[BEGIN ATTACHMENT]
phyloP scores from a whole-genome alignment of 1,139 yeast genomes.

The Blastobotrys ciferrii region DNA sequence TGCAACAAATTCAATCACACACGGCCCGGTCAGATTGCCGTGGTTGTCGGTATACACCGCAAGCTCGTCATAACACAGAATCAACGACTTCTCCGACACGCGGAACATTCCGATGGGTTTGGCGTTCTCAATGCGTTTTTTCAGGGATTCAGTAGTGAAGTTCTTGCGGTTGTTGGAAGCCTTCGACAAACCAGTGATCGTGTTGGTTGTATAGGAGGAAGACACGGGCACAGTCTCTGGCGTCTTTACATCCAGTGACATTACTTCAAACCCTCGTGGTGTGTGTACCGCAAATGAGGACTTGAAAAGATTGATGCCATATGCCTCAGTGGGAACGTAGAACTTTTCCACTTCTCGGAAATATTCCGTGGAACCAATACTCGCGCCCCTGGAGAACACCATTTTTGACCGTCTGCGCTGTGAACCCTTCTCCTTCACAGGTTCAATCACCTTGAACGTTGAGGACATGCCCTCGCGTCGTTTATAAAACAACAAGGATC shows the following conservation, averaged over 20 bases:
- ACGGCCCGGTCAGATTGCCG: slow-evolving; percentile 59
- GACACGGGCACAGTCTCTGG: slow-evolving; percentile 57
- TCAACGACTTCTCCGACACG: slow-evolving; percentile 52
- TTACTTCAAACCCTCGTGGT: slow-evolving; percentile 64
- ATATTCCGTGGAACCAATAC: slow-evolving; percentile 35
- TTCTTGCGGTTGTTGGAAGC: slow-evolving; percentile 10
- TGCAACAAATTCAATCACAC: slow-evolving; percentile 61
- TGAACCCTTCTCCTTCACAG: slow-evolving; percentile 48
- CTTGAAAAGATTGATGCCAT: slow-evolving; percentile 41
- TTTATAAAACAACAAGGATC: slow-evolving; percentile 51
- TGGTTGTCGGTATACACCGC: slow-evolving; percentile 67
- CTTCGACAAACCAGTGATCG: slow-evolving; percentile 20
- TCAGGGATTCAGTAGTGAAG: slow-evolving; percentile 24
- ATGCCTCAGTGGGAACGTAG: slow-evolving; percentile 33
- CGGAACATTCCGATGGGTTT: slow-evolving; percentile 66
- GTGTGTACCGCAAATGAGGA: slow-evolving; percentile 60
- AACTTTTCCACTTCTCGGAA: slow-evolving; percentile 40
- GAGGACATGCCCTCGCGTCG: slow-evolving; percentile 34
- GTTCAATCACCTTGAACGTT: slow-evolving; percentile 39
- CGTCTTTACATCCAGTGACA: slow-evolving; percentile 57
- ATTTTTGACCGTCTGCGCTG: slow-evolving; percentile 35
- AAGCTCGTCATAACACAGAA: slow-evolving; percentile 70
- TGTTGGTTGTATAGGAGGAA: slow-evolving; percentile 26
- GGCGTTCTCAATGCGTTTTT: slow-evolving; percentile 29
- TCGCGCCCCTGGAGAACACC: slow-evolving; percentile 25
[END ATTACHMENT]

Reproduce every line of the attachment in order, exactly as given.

phyloP scores from a whole-genome alignment of 1,139 yeast genomes.

The Blastobotrys ciferrii region DNA sequence TGCAACAAATTCAATCACACACGGCCCGGTCAGATTGCCGTGGTTGTCGGTATACACCGCAAGCTCGTCATAACACAGAATCAACGACTTCTCCGACACGCGGAACATTCCGATGGGTTTGGCGTTCTCAATGCGTTTTTTCAGGGATTCAGTAGTGAAGTTCTTGCGGTTGTTGGAAGCCTTCGACAAACCAGTGATCGTGTTGGTTGTATAGGAGGAAGACACGGGCACAGTCTCTGGCGTCTTTACATCCAGTGACATTACTTCAAACCCTCGTGGTGTGTGTACCGCAAATGAGGACTTGAAAAGATTGATGCCATATGCCTCAGTGGGAACGTAGAACTTTTCCACTTCTCGGAAATATTCCGTGGAACCAATACTCGCGCCCCTGGAGAACACCATTTTTGACCGTCTGCGCTGTGAACCCTTCTCCTTCACAGGTTCAATCACCTTGAACGTTGAGGACATGCCCTCGCGTCGTTTATAAAACAACAAGGATC shows the following conservation, averaged over 20 bases:
- ACGGCCCGGTCAGATTGCCG: slow-evolving; percentile 59
- GACACGGGCACAGTCTCTGG: slow-evolving; percentile 57
- TCAACGACTTCTCCGACACG: slow-evolving; percentile 52
- TTACTTCAAACCCTCGTGGT: slow-evolving; percentile 64
- ATATTCCGTGGAACCAATAC: slow-evolving; percentile 35
- TTCTTGCGGTTGTTGGAAGC: slow-evolving; percentile 10
- TGCAACAAATTCAATCACAC: slow-evolving; percentile 61
- TGAACCCTTCTCCTTCACAG: slow-evolving; percentile 48
- CTTGAAAAGATTGATGCCAT: slow-evolving; percentile 41
- TTTATAAAACAACAAGGATC: slow-evolving; percentile 51
- TGGTTGTCGGTATACACCGC: slow-evolving; percentile 67
- CTTCGACAAACCAGTGATCG: slow-evolving; percentile 20
- TCAGGGATTCAGTAGTGAAG: slow-evolving; percentile 24
- ATGCCTCAGTGGGAACGTAG: slow-evolving; percentile 33
- CGGAACATTCCGATGGGTTT: slow-evolving; percentile 66
- GTGTGTACCGCAAATGAGGA: slow-evolving; percentile 60
- AACTTTTCCACTTCTCGGAA: slow-evolving; percentile 40
- GAGGACATGCCCTCGCGTCG: slow-evolving; percentile 34
- GTTCAATCACCTTGAACGTT: slow-evolving; percentile 39
- CGTCTTTACATCCAGTGACA: slow-evolving; percentile 57
- ATTTTTGACCGTCTGCGCTG: slow-evolving; percentile 35
- AAGCTCGTCATAACACAGAA: slow-evolving; percentile 70
- TGTTGGTTGTATAGGAGGAA: slow-evolving; percentile 26
- GGCGTTCTCAATGCGTTTTT: slow-evolving; percentile 29
- TCGCGCCCCTGGAGAACACC: slow-evolving; percentile 25